Use of Depot Leuprolide and Cyproterone to Control Aggression in an All-Male California Sea Otter (Enhydra lutris nereis) Colony
American Association of Zoo Veterinarians Conference 1998

Paul P. Calle1, VMD, DACZM; Catherine McClave2, BS; Jo Anne Basinger2; Hans Walters2, BS; Bonnie L. Raphael1, DVM, DACZM; Robert A. Cook1, VMD

1Wildlife Health Sciences, Wildlife Conservation Society, Bronx, NY, USA; 2Aquarium for Wildlife Conservation, Wildlife Conservation Society, Brooklyn, NY, USA


Male marine mammals in zoos and aquariums are sometimes maintained alone or in same sex groups for behavioral demonstrations, to prevent breeding, control aggressive behavior, or retain the genetic representation of animals for future reproduction. These management schemes may be complicated by undesirable behaviors (aggression, anorexia, and loss of operant training). While castration effectively minimizes these problems, anesthesia and surgery are required and it eliminates future reproduction.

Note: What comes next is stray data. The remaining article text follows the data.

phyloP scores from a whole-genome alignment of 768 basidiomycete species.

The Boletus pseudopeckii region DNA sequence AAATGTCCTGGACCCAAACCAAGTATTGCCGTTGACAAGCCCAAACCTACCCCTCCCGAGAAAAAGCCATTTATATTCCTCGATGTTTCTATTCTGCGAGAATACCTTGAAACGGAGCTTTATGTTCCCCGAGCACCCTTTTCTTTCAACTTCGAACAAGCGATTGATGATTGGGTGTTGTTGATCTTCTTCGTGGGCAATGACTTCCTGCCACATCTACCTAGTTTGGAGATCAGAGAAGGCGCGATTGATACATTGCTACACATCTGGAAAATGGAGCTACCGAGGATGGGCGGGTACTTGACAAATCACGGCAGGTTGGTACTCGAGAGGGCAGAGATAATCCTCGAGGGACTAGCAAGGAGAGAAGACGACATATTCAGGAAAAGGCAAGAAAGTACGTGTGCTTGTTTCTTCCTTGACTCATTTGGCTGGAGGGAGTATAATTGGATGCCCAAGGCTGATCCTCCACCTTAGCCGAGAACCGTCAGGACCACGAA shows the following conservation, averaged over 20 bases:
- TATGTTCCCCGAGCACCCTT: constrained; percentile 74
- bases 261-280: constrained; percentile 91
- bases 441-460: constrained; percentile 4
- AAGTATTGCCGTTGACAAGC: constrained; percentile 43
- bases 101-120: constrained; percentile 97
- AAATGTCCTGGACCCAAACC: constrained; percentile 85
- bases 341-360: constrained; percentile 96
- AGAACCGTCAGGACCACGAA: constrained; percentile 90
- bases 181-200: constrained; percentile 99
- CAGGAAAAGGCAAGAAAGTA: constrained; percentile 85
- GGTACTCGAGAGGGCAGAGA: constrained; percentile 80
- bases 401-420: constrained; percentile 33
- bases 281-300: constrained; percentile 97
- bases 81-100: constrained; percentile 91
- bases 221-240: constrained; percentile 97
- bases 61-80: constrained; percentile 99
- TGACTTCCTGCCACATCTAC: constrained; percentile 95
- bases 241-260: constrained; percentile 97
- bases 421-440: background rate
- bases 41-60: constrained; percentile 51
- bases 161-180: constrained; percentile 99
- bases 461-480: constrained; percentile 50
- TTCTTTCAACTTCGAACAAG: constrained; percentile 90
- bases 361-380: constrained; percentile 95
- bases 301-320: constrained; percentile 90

Leuprolide acetate is a long-acting, but reversible, gonadotropin-releasing hormone (GnRH) agonist. Administration initially results in an increase in follicle stimulating hormone (FSH) and luteinizing hormone (LH) causing transiently elevated testosterone. A progressive suppression then occurs reducing circulating testosterone levels to those of a castrate. Leuprolide acetate has been previously demonstrated to suppress testicular function in Atlantic bottlenose dolphins (Tursiops truncatus).2,3 Cyproterone is an orally administered testosterone receptor blocking agent. In addition to blocking androgen receptors, it exerts a negative feedback on the hypothalamic pituitary axis inhibiting LH secretion and consequently suppresses testicular testosterone production.